Recount in Cork city ward delays the final outcome

Council looks set to have at least 10 new faces

The big winners on the northside of Cork City are Sinn Féin who will gain a seat in Cork North East through newcomer Stephen Cunningham, who is vying with Workers’ Party veteran Cllr Ted Tynan to top the poll on about 20 per cent in the four-seater. Photograph: Dan Kitwood/Getty Images

The big winners on the northside of Cork City are Sinn Féin who will gain a seat in Cork North East through newcomer Stephen Cunningham, who is vying with Workers’ Party veteran Cllr Ted Tynan to top the poll on about 20 per cent in the four-seater. Photograph: Dan Kitwood/Getty Images

 

A recount and recheck in two Cork city wards have delayed the final result and the ultimate composition of the new 31 seat council, which looks set to have at least ten new faces following a day of electoral carnage on Leeside in particular for the Labour Party.

In Cork South West ward is undergoing a full recount after Fine Gael’s backrunner, Barry Keane, requested the move when he found himself seven votes behind Mick Murphy of the Green Party and facing elimination following the fifth count.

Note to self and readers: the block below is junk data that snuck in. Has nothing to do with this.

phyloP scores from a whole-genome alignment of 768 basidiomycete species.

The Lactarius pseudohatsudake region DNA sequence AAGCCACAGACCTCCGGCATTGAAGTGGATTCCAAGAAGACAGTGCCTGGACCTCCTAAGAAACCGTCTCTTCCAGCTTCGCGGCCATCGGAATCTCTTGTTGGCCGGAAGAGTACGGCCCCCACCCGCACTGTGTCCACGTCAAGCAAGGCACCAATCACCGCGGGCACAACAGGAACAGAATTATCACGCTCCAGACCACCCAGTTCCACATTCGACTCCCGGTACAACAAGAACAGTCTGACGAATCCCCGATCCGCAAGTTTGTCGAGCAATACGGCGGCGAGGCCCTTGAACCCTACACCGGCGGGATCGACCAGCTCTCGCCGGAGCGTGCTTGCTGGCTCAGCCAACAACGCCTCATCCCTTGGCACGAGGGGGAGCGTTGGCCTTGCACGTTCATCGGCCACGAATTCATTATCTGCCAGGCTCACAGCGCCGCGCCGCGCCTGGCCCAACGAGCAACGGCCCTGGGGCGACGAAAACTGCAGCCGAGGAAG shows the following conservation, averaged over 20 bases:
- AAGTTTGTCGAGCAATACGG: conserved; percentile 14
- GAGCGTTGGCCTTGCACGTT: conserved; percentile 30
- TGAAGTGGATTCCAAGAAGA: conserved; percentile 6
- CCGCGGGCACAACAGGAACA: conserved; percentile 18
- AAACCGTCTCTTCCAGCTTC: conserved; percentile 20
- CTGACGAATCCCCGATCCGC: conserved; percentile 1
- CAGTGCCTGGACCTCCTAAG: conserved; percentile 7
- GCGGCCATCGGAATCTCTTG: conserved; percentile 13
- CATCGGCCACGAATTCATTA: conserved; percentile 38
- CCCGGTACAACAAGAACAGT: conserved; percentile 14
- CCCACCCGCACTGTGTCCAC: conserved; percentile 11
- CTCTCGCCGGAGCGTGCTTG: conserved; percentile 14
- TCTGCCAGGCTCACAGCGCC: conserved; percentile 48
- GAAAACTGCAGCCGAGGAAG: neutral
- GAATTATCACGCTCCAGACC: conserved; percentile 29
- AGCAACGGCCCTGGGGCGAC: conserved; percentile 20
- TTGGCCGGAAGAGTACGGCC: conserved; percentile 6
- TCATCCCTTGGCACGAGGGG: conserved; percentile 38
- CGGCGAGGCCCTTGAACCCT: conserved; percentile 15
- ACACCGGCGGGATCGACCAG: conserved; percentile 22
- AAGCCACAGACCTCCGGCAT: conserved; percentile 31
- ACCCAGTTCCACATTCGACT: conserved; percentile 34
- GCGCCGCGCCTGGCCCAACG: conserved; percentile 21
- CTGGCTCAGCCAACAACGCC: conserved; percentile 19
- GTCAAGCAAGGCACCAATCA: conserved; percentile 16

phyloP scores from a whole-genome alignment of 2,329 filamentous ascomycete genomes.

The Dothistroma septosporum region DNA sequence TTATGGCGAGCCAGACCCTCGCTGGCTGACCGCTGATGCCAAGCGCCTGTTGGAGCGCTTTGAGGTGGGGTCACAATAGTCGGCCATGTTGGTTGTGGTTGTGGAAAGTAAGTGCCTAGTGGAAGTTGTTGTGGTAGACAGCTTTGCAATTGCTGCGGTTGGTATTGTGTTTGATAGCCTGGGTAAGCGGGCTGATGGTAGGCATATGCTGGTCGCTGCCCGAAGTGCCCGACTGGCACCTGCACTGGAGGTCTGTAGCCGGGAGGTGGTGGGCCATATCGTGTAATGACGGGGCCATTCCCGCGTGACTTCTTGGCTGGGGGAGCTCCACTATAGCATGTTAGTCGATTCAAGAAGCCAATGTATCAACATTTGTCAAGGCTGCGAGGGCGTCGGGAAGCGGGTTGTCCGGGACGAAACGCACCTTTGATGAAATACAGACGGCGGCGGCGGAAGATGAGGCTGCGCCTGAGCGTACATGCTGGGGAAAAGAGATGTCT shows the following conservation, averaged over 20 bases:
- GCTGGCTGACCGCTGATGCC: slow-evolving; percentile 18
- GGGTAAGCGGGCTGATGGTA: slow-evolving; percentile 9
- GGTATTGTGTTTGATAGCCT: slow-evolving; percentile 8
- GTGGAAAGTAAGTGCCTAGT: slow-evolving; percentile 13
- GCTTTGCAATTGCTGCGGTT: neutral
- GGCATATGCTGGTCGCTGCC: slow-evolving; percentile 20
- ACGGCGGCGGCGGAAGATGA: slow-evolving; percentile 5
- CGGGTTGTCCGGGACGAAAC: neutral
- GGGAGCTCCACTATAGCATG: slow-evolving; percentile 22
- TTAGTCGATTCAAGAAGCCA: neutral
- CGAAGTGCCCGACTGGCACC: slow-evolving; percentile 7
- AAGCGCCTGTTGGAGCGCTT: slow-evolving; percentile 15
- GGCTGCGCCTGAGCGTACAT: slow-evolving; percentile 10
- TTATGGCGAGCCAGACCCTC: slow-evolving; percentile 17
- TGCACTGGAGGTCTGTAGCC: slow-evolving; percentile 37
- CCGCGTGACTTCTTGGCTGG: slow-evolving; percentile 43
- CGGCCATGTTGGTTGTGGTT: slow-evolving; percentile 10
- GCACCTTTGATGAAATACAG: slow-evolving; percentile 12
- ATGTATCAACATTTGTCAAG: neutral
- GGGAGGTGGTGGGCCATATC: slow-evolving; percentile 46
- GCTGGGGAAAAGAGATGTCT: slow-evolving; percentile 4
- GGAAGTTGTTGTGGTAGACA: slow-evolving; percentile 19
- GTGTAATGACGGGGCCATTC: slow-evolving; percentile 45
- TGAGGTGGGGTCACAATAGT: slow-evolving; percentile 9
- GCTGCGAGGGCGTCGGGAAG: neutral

Fine Gael’s John Buttimer had topped the poll - the only Fine Gael candidate to hold his 2009 share of the vote - and he was followed home on the first count by Sinn Fein’s Cllr Henry Cremin while Fianna Fail duo of Fergal Dennehy and Cllr Mary Shields were returned on the second count.

At the time that Mr Keane sought a recount, he was in a battle for the last three seats with running mate PJ Hourican, Labour’s Ger Gibbons, Independents Thomas Moloney and Thomas Kiely and Mick Murphy of the Greens with Mr Hourican and one of the Independents fancied to win through.

Cork South East

Meanwhile, a recheck in seven seat Cork South East did little to alter the outcome with Fianna Fail duo of Cllr Terry Shannon and Nicholas O’Keeffe taking two seats and Sinn Fein’s Shane O’Shea taking the last seat ahead of Micheal Martin’s niece, Kate Martin.

For former Green Party TD Dan Boyle the election in Cork South East proved a bridge too far as he went out at the end of the seventh count with 802 votes, having opened his account with 505 first preferences in the ward where he was first elected in 1991.

Marion O’Sullivan of the Anti-Austerity Alliance - an activist with the We the People community group in Knocknaheeny - created a little bit of electoral history in Cork becoming the first woman to be elected for the North West Ward since it was established in 1967.